Wednesday, December 21, 2011

Good analysis of the appeal of Ron Paul

At a time when our country is drowning in debt, the other GOP candidates seem unwilling to venture much beyond the idea of cutting “fraud, waste, and abuse.” Paul, on the other hand, has a specific plan to cut $1 trillion from the federal budget next year, including abolishing five cabinet agencies. That may or may not be practical, but it speaks to those seeking a smaller, less costly, less intrusive government, in a way that other candidates, with their 59-point plans for carefully trimming this agency or that, do not.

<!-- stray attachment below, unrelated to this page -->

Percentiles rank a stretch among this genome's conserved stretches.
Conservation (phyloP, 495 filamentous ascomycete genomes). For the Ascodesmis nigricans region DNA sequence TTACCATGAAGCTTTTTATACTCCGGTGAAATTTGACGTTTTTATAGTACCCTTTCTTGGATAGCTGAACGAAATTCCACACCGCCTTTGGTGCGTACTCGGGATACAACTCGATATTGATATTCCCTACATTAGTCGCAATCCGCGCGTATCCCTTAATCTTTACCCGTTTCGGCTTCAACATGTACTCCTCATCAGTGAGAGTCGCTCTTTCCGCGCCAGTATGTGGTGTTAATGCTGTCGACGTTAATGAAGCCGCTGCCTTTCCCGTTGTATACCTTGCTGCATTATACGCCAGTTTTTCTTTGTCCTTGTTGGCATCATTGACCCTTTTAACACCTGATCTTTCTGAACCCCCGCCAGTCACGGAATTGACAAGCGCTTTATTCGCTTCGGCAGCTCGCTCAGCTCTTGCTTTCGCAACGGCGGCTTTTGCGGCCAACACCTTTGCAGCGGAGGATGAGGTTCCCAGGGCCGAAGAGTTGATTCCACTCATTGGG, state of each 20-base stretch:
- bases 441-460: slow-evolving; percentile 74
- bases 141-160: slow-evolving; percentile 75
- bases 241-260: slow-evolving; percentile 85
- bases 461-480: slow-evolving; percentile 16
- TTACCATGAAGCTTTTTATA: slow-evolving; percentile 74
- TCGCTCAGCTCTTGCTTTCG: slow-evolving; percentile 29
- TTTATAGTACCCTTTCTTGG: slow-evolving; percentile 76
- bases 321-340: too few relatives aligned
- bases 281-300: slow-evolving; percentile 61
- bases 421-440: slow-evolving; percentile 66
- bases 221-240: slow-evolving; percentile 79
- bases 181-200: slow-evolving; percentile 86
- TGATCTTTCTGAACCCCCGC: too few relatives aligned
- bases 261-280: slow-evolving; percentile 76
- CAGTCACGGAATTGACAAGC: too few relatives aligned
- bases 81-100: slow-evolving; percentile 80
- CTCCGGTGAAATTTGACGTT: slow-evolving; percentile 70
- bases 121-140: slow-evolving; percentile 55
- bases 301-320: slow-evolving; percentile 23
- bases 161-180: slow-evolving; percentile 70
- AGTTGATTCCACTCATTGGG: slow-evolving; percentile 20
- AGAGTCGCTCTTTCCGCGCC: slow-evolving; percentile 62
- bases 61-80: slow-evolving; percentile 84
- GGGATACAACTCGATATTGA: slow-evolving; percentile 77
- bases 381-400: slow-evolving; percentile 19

Even on foreign policy, an area where Paul diverges most from the GOP mainstream, voters seem sympathetic to Paul, particularly when it comes to the idea that not every world hot spot represents an existential threat to America. There is good reason to wonder what victory in Afghanistan would really look like. They ask if war with Iran is the only solution. And, when we are committing more troops and treasure to countries as unrelated to national security as Uganda, they ask whether there is any limit to U.S. commitments. They may not answer these questions by proposing the same degree of non-involvement as Representative Paul, but neither are they excited by other candidates’ bellicosity.